Why do some die from alcohol intoxication?

Journal of Trauma & Treatment

ISSN: 2167-1222

Open Access

Why do some die from alcohol intoxication?

Annual Congress and Medicare Expo on Trauma & Critical Care

March 07-09, 2016 Madrid, Spain

Willy Aasebo

Akershus University Hospital, Norway

Keynote: J Trauma Treat

Abstract :

Alcohol (ethanol) is probably the most commonly used intoxication agent worldwide. During the latest decades, the possible beneficial effects of moderate use of alcohol have been focused. Alcohol abuse may cause death by a variety of causes, including accidents, violence and the many diseases that alcoholics may get. However, binge drinking may also cause unexpected sudden deaths, but the exact mechanism behind these deaths is not known. Many of the reports on alcohol related deaths have been casuistic, but sudden unexpected deaths have been reported more often in person drinking alcohol regularly than others. Alcoholics may have autonomic neuropathy (caused by functional changes in nervous vagus) increasing their risk of arrhythmias. In alcoholics cardiac arrhythmias, as the holiday heart syndrome, has been described in relation to binge, and atrial fibrillation may be caused by, or is at least associated with, alcoholism. Arrhythmias have also been reported when non- alcoholics drink. Thus, ventricular tachyarrhythmias degenerating into fibrillation is a possible cause of deaths by alcohol intoxication. In general, no single variable in the ECG can predict cardiac arrhythmias, though some features have been associated with later development of arrhythmia. Prolongation of the QTc interval has, during the last decade, been identified as such a risk factor. In an effort to create hypothesis on how alcohol in high blood concentrations affect the ECG, we collected ECGs from all patients that were admitted to our hospital for alcohol intoxication during a one year period and from before they were discharged. Mean alcohol blood concentration was 2.9%. We measured durations of P-waves, PR intervals, QRS complexes and QTc intervals. We also measured voltage, thinking that if voltage differed from intoxicated to sober in the same patient; this might indicate a mechanism of action from alcohol. Finally, we measured QT dispersion (QTd), even though the significance of QTd has been disputed. We described prolongations in several ECG intervals, but also interesting differences in voltage and QTd in persons with high blood concentrations. Most important is, probably the QTc interval prolongation which has been described by other investigators also. The prolongation of QTc interval has also been found to persist during the abstinence phase in alcoholics. The studies on this topic are few and have methodological difficulties. However it is important to find out more about how alcohol (Ethanol), being as popular as it is worldwide, affects the risk of arrhythmias.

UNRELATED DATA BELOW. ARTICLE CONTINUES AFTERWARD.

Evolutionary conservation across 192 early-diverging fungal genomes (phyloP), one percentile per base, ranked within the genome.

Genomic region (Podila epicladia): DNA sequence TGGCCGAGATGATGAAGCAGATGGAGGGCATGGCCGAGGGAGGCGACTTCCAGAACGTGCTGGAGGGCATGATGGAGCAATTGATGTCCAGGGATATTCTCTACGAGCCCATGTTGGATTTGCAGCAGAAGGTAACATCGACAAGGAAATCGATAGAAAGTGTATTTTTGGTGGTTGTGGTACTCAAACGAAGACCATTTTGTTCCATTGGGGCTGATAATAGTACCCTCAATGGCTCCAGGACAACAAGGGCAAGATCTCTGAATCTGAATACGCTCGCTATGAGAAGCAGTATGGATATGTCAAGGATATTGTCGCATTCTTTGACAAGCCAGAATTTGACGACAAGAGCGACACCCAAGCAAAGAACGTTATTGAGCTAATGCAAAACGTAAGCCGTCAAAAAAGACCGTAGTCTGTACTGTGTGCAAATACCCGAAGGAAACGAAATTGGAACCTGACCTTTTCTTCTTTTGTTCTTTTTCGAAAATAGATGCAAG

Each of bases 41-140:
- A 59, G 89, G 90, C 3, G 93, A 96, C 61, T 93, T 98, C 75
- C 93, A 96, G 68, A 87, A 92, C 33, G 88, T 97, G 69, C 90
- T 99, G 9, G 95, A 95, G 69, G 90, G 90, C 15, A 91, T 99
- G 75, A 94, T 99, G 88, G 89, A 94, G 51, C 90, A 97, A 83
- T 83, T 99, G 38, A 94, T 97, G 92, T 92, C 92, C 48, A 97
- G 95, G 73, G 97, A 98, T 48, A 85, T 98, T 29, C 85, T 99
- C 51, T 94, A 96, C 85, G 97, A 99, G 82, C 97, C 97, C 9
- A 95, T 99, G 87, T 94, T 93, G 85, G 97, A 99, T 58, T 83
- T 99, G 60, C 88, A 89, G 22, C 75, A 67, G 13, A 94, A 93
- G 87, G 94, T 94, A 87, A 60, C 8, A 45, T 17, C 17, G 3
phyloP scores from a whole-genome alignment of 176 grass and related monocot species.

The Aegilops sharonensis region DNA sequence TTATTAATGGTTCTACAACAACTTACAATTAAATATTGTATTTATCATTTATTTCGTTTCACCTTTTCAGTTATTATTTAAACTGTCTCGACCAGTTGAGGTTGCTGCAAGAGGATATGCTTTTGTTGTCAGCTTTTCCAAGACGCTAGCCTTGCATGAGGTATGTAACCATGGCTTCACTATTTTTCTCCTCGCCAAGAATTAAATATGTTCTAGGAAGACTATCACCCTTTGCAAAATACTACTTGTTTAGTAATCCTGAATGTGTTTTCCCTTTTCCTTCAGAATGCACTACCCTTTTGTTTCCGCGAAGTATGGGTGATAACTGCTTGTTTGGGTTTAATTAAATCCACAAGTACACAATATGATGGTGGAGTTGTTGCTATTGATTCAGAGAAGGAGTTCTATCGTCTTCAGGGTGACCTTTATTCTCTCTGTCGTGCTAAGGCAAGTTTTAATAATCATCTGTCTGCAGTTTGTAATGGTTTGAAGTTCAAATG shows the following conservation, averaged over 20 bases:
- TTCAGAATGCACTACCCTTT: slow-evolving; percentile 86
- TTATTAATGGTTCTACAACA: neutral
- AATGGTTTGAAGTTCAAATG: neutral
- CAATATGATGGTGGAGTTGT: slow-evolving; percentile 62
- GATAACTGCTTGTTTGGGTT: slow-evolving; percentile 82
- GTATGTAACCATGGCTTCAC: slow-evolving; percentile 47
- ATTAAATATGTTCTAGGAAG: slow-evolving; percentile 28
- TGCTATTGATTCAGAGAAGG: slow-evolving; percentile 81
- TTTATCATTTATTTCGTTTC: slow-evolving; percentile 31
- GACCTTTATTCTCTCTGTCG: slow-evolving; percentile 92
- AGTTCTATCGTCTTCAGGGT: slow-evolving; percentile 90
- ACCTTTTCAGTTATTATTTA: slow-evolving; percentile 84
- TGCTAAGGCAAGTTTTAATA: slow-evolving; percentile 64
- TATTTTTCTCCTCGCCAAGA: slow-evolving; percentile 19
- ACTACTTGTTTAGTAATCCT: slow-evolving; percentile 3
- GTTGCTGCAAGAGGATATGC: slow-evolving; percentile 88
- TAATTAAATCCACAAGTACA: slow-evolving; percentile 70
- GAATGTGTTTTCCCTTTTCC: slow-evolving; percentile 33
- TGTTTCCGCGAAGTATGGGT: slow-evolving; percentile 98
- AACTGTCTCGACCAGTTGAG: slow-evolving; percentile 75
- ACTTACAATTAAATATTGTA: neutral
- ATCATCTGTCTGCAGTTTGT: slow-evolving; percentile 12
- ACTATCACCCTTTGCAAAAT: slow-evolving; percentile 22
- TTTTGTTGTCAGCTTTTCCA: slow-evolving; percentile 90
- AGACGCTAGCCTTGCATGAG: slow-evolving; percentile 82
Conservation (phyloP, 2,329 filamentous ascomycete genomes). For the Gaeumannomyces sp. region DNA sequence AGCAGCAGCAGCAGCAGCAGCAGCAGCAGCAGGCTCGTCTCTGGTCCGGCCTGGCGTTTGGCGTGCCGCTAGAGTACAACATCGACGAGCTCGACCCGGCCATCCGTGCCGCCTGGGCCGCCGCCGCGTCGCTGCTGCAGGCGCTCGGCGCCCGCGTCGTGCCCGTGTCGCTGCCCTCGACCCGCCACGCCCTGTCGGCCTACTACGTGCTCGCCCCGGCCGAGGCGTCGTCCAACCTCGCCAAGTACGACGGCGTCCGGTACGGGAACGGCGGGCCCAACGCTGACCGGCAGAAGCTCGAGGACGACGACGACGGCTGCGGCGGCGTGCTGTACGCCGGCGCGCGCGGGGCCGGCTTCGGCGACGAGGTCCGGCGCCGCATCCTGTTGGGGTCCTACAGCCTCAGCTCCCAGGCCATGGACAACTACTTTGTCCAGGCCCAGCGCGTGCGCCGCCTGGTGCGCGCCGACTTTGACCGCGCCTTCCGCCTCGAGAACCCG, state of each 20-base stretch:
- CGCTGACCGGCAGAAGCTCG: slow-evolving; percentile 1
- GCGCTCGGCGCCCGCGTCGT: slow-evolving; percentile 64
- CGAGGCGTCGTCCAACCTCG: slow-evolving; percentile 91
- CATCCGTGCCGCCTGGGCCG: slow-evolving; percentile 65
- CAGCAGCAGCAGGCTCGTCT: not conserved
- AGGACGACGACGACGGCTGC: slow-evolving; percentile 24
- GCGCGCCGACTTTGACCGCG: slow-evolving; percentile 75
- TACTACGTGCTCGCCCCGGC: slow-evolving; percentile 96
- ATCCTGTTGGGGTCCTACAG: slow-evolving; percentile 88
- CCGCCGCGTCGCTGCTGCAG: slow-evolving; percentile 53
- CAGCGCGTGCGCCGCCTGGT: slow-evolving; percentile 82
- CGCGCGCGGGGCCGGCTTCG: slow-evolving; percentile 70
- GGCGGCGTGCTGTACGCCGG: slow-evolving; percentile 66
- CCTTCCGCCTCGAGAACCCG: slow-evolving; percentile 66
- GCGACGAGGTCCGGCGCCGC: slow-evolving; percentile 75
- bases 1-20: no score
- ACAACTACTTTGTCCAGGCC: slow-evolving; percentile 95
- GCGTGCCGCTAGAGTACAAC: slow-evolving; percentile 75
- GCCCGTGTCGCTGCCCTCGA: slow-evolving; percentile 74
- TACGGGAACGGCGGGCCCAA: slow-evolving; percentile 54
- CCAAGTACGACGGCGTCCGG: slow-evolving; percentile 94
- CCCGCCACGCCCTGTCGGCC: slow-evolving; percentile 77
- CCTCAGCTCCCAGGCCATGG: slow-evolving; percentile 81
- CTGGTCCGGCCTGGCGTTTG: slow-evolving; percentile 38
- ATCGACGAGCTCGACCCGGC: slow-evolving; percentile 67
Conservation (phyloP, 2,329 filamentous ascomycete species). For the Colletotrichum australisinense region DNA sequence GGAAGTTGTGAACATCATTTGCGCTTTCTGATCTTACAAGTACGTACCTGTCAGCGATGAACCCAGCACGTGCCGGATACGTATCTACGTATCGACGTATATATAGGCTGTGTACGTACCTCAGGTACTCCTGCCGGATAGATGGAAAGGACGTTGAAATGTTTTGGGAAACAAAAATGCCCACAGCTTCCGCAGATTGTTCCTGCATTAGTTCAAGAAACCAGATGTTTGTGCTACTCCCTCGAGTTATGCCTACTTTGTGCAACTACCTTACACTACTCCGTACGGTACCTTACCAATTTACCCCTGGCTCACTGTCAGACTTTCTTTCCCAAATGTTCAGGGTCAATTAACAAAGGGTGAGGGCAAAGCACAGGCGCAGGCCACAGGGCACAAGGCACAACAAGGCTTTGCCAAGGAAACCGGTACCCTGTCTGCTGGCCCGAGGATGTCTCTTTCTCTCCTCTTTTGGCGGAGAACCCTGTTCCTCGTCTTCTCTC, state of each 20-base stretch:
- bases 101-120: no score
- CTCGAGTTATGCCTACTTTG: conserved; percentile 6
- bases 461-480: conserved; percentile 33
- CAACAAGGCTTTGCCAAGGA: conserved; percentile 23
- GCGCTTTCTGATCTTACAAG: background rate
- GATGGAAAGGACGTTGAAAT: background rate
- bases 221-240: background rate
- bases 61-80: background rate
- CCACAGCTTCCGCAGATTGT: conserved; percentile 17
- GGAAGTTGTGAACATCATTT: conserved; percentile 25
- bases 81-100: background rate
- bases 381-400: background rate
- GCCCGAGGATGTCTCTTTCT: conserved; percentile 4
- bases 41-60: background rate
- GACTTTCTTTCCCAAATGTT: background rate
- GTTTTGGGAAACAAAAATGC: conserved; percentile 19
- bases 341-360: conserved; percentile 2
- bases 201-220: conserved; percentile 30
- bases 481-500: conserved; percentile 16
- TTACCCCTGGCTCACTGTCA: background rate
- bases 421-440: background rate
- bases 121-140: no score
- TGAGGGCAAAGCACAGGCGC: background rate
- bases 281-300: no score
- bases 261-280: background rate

Biography :

Willy Aasebo is a Specialist in Internal Medicine and Nephrology and Leader of section of Nephrology (Medical Department), Akershus University Hospital, Norway. He has published a few scientific articles about alcohol intoxication, deaths in police cells and some nephrological topics including transplantation

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